Bactria-Margiana Wooden Maternity Figure

SKU LK.014

2500 BC to 1500 BC


6.25″ (15.9cm) high x 4.5″ (11.4cm) wide




Central Asia

Gallery Location



This impressive wooden maternity figure was found in the now-extinct country of Bactria, spread across what are now Turkmenistan, Tajikistan, Uzbekistan and Northern Afghanistan. It was one of many economic and social entities in the vicinity, and was a powerful country due to the exceptional fertility and wealth of its agricultural lands. This in turn gave rise to a complex and multifaceted set of societies with specialist craftsmen who produced luxury materials such as this for the ruling and aristocratic elites. For this reason, the area was fought over from deep prehistory until the Mediaeval period, by the armies of Asia Minor, Greece (Macedonia), India and the Arab States, amongst others.
While Bactria has been a force throughout much of the past 6000 years, the civilisation referred to as the Oxus (or the BMAC) is perhaps the most notable. Flourishing between about 2100 and 1700 BC, it was contemporary with the European Bronze Age, and was characterised by monumental architecture, social complexity and extremely distinctive cultural artefacts that vanish from the record a few centuries after they first appear. Trade was a major issue, with artefacts turning up all over the Persian Gulf as well as on the Iranian Plateau and the Indus Valley. Pictographs on seals have been argued to indicate an independently-developed writing system; they appear to have worshipped deities symbolised by stone seated women with detachable heads made of ivory or bone. The crafts, as stated above, extended into zoomorphic and anthropomorphic statuary in gold, silver, stone and ceramic. While the function of these objects is unclear, it is possible that they occupied some cult purpose. Wooden sculptures, however, are almost unknown.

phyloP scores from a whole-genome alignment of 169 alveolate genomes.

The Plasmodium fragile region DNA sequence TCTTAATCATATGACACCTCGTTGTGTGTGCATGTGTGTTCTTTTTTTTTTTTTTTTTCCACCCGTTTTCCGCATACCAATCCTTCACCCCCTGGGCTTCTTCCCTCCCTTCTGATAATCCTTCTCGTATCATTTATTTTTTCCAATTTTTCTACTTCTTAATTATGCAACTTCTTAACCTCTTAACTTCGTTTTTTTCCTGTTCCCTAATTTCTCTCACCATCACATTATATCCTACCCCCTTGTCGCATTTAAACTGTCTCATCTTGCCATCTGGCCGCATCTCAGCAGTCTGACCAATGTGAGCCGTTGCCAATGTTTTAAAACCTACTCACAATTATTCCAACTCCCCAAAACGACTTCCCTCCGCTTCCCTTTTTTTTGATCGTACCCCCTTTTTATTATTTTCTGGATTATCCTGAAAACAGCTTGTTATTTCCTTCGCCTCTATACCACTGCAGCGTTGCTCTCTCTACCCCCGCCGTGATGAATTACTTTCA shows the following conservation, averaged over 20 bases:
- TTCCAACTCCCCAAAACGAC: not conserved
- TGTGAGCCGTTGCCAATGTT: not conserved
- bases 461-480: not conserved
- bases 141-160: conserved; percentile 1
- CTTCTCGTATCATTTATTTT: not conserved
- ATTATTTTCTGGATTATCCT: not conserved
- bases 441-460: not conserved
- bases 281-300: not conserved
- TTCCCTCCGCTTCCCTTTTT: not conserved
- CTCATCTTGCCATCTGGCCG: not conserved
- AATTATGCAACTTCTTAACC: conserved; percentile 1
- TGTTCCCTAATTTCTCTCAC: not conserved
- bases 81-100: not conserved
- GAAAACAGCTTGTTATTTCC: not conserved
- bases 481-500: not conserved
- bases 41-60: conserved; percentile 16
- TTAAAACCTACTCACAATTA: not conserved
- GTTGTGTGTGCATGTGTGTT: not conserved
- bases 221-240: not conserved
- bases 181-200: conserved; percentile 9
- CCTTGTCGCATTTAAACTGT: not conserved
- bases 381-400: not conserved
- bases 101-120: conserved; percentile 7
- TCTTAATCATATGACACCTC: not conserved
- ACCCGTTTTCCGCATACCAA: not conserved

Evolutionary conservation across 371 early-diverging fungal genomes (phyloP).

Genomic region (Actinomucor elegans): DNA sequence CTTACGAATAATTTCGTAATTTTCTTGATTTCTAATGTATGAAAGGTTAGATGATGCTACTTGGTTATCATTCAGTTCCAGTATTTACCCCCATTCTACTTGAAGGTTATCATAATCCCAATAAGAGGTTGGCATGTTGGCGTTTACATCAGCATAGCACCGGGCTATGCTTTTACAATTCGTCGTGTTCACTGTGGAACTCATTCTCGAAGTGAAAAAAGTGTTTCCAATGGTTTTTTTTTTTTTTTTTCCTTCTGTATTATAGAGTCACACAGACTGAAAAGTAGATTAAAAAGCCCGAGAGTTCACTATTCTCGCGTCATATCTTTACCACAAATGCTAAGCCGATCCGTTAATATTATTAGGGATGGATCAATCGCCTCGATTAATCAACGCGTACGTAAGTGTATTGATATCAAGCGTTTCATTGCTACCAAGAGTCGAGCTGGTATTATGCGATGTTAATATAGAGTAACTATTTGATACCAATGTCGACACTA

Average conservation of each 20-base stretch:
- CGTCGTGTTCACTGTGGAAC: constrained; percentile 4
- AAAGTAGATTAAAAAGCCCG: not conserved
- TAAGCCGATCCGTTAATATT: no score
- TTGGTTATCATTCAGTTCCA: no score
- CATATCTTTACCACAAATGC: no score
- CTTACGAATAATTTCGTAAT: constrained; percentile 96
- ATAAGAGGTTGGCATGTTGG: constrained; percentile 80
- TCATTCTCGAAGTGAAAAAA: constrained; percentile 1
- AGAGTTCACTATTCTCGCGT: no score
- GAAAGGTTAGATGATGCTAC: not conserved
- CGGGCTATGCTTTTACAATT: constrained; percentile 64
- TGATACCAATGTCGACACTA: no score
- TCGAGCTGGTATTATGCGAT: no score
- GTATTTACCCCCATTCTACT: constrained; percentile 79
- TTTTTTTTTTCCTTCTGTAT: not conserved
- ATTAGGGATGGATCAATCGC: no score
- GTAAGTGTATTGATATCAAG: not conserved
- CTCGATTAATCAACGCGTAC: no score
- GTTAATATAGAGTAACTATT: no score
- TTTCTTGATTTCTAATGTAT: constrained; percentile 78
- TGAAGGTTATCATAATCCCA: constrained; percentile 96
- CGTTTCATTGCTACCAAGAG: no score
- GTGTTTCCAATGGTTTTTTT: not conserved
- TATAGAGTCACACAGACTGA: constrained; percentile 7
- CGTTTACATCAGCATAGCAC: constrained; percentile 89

This piece evokes many of the characteristics of Bactrian female figures, with the seated position, the disproportionate mass of the torso, the nugatory legs, and the seemingly rather small head with incised eyes and protuberant nose, cheeks and chin. The fact that the head is attached rather than separate is in itself somewhat unusual. The arms are large – unusually – and encircle a small infant that is sprawled across the lap with its head to the left of the mothers’ body; one of its hands appears to be grasping her right breast, the other reaching up towards her neck. The balance of masses combined with the erosion of several thousand years – the eyes and the hair detail seem to have been repeatedly re-engraved – lends a starkly powerful effect to the piece, which has evidently seen some ritualized usage. There are flecks of pigment and colour variance over the surface of the piece, implying that it was once painted and may also have seen the application of libations etc that have penetrated the wood. The presence of several drilled holes implies that something may have been attached to the statuette – perhaps some sort of offrenda. This lends weight to the notion that these figures may have operated as idols, as did African statuary in more recent times. While the precise significance of this piece cannot be assessed with any degree of certainty, it is nonetheless an exceptionally rare and unusual piece of ancient art, and well deserving of a place in any discerning collection of Bactrian art.

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